Views of Reference List Accuracy from Social Work Journal Editors and Published Authors

Scott E. Wilks, Christina A. Spivey


Objective:The study’s purpose was to answer two research questions: (1) In
the opinion of social work journal editors, how important is reference list accuracy?
and (2)Who is primarily responsible for the accuracy of reference lists published in
social work journals? Method: A sample of 119 authors and 26 journal editors was
surveyed to ascertain their views on the above questions and additional items.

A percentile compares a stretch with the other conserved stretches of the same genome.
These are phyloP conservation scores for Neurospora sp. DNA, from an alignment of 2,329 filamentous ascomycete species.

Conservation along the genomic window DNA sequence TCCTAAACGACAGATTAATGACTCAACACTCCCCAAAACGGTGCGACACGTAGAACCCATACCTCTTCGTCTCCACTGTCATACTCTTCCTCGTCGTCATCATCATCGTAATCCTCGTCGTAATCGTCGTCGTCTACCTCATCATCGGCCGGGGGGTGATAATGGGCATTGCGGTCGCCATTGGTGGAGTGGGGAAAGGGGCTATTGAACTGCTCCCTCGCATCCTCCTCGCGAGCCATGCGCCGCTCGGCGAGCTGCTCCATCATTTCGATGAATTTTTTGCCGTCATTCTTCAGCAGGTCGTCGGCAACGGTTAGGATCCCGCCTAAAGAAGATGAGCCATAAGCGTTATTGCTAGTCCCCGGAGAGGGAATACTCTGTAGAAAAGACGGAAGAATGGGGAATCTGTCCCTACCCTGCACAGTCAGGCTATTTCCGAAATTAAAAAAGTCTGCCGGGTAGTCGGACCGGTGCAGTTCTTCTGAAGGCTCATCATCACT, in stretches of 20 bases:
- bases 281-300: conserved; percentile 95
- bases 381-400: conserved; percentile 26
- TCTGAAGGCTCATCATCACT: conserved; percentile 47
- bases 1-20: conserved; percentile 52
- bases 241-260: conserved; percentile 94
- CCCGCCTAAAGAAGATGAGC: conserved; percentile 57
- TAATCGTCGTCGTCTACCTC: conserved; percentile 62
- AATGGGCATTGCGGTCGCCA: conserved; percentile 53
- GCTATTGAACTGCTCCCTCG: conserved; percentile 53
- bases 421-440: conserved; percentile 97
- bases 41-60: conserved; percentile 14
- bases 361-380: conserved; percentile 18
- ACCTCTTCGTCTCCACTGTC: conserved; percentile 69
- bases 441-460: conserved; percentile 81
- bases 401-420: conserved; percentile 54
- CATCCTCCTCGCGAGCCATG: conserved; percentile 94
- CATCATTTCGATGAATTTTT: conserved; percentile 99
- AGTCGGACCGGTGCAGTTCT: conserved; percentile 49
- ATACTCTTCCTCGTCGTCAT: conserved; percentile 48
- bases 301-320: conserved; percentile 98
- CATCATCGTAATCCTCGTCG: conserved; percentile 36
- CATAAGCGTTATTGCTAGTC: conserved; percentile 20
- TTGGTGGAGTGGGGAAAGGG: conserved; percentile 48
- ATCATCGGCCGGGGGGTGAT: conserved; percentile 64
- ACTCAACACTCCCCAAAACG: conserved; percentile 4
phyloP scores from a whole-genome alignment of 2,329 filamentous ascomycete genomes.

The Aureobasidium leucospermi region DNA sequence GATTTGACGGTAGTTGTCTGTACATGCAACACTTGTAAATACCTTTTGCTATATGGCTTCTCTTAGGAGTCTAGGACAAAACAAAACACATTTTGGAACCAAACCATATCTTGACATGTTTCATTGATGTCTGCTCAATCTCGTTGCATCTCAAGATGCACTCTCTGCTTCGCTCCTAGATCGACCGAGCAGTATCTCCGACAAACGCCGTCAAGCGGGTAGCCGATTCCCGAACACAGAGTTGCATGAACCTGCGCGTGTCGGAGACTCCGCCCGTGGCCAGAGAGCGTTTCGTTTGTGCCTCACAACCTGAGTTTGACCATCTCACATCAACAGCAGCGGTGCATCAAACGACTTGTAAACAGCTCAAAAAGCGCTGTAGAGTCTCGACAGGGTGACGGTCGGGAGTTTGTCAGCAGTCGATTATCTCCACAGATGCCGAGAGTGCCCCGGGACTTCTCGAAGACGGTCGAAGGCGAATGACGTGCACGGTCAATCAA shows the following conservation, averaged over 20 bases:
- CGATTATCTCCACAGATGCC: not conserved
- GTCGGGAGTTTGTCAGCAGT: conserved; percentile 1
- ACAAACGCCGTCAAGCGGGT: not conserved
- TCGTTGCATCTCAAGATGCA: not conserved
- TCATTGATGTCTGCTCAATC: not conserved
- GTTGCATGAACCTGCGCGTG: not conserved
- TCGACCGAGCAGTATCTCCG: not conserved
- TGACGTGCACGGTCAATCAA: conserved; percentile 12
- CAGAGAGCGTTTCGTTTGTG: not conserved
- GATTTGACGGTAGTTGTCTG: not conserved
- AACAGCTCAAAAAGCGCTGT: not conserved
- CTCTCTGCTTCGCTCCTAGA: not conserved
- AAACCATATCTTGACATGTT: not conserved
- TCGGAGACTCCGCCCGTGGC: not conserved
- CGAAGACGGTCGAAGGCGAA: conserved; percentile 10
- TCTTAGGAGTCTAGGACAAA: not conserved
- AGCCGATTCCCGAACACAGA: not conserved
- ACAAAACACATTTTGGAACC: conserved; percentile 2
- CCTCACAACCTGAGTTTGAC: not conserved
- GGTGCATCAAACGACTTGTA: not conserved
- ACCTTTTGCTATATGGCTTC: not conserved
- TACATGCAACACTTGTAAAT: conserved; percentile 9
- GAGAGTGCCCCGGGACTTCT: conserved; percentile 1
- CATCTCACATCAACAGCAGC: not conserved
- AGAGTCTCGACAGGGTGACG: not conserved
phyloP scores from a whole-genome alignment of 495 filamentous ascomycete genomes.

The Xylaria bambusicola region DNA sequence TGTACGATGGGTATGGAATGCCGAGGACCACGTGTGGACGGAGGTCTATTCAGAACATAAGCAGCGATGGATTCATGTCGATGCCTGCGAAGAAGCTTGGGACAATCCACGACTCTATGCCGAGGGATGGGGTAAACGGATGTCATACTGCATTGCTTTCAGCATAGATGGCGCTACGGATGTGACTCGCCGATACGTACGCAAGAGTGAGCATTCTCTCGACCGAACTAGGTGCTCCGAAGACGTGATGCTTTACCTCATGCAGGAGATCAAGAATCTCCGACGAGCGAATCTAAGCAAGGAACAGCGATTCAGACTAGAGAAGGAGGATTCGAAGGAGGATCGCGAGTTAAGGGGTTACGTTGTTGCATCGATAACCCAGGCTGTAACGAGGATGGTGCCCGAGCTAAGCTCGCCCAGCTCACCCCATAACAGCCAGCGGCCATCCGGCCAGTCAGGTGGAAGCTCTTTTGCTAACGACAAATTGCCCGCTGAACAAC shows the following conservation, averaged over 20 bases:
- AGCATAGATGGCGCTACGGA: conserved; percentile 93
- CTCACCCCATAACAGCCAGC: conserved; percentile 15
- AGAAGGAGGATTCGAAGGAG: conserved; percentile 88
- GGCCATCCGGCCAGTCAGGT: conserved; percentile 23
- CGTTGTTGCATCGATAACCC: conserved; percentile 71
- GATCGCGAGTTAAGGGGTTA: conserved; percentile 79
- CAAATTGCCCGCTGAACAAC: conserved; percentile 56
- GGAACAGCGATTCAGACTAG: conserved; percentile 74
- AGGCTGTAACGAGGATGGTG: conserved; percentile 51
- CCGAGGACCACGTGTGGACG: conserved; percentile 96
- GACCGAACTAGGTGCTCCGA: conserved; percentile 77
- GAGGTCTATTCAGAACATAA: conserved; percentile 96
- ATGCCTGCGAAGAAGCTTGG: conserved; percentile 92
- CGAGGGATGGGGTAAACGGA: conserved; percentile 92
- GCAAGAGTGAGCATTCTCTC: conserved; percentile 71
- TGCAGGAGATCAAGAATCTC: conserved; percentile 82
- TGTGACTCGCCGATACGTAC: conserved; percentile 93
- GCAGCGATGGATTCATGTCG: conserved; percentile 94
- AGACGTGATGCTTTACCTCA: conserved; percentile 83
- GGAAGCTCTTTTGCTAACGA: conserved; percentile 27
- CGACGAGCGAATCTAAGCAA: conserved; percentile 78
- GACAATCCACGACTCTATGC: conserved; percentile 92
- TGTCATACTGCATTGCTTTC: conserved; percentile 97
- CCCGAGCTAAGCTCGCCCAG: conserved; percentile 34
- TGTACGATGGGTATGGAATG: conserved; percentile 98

Results: Regarding the importance of reference list accuracy, editors’ responses
(Likert scale) averaged between moderately and extremely important. Fifty-three
percent of responding editors and 36.5% of authors reported that responsibility is
shared between the editor/staff and manuscript authors; the remaining 47% and
63.5%, respectively, responded that responsibility falls upon manuscript authors.
Responses from authors, mostly educators, revealed a greater-than-moderate
importance (Likert scale) given to instructing students on the accurate construction
of reference lists. Implications for social work education and journal publishing are


APA; publication; reference; reference list; reference list accuracy

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Copyright (c) 2004 Scott E. Wilks, Christina A. Spivey


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